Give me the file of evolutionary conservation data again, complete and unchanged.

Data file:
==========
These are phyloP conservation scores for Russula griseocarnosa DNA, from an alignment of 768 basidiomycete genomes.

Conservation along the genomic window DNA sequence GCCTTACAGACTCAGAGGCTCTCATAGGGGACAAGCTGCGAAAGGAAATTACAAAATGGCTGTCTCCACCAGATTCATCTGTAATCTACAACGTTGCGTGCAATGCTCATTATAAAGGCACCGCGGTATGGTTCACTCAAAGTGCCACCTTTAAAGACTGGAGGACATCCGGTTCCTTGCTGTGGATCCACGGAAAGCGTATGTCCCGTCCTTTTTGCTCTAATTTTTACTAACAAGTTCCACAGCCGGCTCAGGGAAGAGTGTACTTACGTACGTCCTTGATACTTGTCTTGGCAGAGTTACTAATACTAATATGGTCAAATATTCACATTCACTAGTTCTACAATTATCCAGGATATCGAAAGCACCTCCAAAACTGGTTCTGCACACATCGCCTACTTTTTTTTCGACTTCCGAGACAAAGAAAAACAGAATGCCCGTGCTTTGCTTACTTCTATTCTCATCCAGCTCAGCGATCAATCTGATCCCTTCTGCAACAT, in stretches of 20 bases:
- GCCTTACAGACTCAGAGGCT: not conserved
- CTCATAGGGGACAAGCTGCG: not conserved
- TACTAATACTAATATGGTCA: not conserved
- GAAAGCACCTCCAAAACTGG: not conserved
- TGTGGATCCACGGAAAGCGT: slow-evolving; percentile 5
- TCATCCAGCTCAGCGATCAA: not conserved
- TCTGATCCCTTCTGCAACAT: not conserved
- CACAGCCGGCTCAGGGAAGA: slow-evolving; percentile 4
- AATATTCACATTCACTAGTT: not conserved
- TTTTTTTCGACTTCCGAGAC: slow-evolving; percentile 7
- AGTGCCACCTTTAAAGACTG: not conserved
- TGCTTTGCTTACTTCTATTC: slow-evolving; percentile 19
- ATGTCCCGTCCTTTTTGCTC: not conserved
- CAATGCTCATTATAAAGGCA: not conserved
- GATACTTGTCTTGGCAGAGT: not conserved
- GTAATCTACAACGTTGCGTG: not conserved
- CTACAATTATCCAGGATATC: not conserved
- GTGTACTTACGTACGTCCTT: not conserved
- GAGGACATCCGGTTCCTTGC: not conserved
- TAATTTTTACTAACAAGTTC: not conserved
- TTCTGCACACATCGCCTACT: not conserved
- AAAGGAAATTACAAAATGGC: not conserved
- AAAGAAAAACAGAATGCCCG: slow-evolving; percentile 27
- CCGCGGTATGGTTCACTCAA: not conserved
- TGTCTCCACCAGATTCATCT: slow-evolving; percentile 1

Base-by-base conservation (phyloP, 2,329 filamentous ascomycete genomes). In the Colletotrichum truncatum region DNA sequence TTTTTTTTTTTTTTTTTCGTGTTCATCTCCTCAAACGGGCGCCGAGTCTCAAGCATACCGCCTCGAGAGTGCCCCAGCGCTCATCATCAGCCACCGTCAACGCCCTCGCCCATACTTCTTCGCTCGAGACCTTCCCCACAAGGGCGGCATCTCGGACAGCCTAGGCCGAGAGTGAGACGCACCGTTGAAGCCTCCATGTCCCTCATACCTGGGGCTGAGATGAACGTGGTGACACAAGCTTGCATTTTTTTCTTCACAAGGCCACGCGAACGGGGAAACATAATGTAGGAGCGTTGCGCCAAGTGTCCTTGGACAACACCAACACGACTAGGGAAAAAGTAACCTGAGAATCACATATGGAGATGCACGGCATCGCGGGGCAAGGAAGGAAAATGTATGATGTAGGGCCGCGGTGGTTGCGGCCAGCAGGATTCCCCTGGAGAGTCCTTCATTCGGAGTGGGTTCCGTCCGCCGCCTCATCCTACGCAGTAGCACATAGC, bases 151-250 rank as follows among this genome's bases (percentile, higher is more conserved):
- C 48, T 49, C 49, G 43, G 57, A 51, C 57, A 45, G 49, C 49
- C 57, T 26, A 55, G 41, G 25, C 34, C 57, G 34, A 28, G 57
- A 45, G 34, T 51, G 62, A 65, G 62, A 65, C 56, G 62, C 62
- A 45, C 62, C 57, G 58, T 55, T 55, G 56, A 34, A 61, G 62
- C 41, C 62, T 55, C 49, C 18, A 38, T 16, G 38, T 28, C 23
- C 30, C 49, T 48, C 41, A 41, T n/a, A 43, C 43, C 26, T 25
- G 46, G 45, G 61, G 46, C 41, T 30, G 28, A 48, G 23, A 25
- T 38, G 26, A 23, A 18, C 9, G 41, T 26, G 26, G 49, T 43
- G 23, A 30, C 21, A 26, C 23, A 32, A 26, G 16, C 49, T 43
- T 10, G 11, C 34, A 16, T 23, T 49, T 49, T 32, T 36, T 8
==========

These are phyloP conservation scores for Russula griseocarnosa DNA, from an alignment of 768 basidiomycete genomes.

Conservation along the genomic window DNA sequence GCCTTACAGACTCAGAGGCTCTCATAGGGGACAAGCTGCGAAAGGAAATTACAAAATGGCTGTCTCCACCAGATTCATCTGTAATCTACAACGTTGCGTGCAATGCTCATTATAAAGGCACCGCGGTATGGTTCACTCAAAGTGCCACCTTTAAAGACTGGAGGACATCCGGTTCCTTGCTGTGGATCCACGGAAAGCGTATGTCCCGTCCTTTTTGCTCTAATTTTTACTAACAAGTTCCACAGCCGGCTCAGGGAAGAGTGTACTTACGTACGTCCTTGATACTTGTCTTGGCAGAGTTACTAATACTAATATGGTCAAATATTCACATTCACTAGTTCTACAATTATCCAGGATATCGAAAGCACCTCCAAAACTGGTTCTGCACACATCGCCTACTTTTTTTTCGACTTCCGAGACAAAGAAAAACAGAATGCCCGTGCTTTGCTTACTTCTATTCTCATCCAGCTCAGCGATCAATCTGATCCCTTCTGCAACAT, in stretches of 20 bases:
- GCCTTACAGACTCAGAGGCT: not conserved
- CTCATAGGGGACAAGCTGCG: not conserved
- TACTAATACTAATATGGTCA: not conserved
- GAAAGCACCTCCAAAACTGG: not conserved
- TGTGGATCCACGGAAAGCGT: slow-evolving; percentile 5
- TCATCCAGCTCAGCGATCAA: not conserved
- TCTGATCCCTTCTGCAACAT: not conserved
- CACAGCCGGCTCAGGGAAGA: slow-evolving; percentile 4
- AATATTCACATTCACTAGTT: not conserved
- TTTTTTTCGACTTCCGAGAC: slow-evolving; percentile 7
- AGTGCCACCTTTAAAGACTG: not conserved
- TGCTTTGCTTACTTCTATTC: slow-evolving; percentile 19
- ATGTCCCGTCCTTTTTGCTC: not conserved
- CAATGCTCATTATAAAGGCA: not conserved
- GATACTTGTCTTGGCAGAGT: not conserved
- GTAATCTACAACGTTGCGTG: not conserved
- CTACAATTATCCAGGATATC: not conserved
- GTGTACTTACGTACGTCCTT: not conserved
- GAGGACATCCGGTTCCTTGC: not conserved
- TAATTTTTACTAACAAGTTC: not conserved
- TTCTGCACACATCGCCTACT: not conserved
- AAAGGAAATTACAAAATGGC: not conserved
- AAAGAAAAACAGAATGCCCG: slow-evolving; percentile 27
- CCGCGGTATGGTTCACTCAA: not conserved
- TGTCTCCACCAGATTCATCT: slow-evolving; percentile 1

Base-by-base conservation (phyloP, 2,329 filamentous ascomycete genomes). In the Colletotrichum truncatum region DNA sequence TTTTTTTTTTTTTTTTTCGTGTTCATCTCCTCAAACGGGCGCCGAGTCTCAAGCATACCGCCTCGAGAGTGCCCCAGCGCTCATCATCAGCCACCGTCAACGCCCTCGCCCATACTTCTTCGCTCGAGACCTTCCCCACAAGGGCGGCATCTCGGACAGCCTAGGCCGAGAGTGAGACGCACCGTTGAAGCCTCCATGTCCCTCATACCTGGGGCTGAGATGAACGTGGTGACACAAGCTTGCATTTTTTTCTTCACAAGGCCACGCGAACGGGGAAACATAATGTAGGAGCGTTGCGCCAAGTGTCCTTGGACAACACCAACACGACTAGGGAAAAAGTAACCTGAGAATCACATATGGAGATGCACGGCATCGCGGGGCAAGGAAGGAAAATGTATGATGTAGGGCCGCGGTGGTTGCGGCCAGCAGGATTCCCCTGGAGAGTCCTTCATTCGGAGTGGGTTCCGTCCGCCGCCTCATCCTACGCAGTAGCACATAGC, bases 151-250 rank as follows among this genome's bases (percentile, higher is more conserved):
- C 48, T 49, C 49, G 43, G 57, A 51, C 57, A 45, G 49, C 49
- C 57, T 26, A 55, G 41, G 25, C 34, C 57, G 34, A 28, G 57
- A 45, G 34, T 51, G 62, A 65, G 62, A 65, C 56, G 62, C 62
- A 45, C 62, C 57, G 58, T 55, T 55, G 56, A 34, A 61, G 62
- C 41, C 62, T 55, C 49, C 18, A 38, T 16, G 38, T 28, C 23
- C 30, C 49, T 48, C 41, A 41, T n/a, A 43, C 43, C 26, T 25
- G 46, G 45, G 61, G 46, C 41, T 30, G 28, A 48, G 23, A 25
- T 38, G 26, A 23, A 18, C 9, G 41, T 26, G 26, G 49, T 43
- G 23, A 30, C 21, A 26, C 23, A 32, A 26, G 16, C 49, T 43
- T 10, G 11, C 34, A 16, T 23, T 49, T 49, T 32, T 36, T 8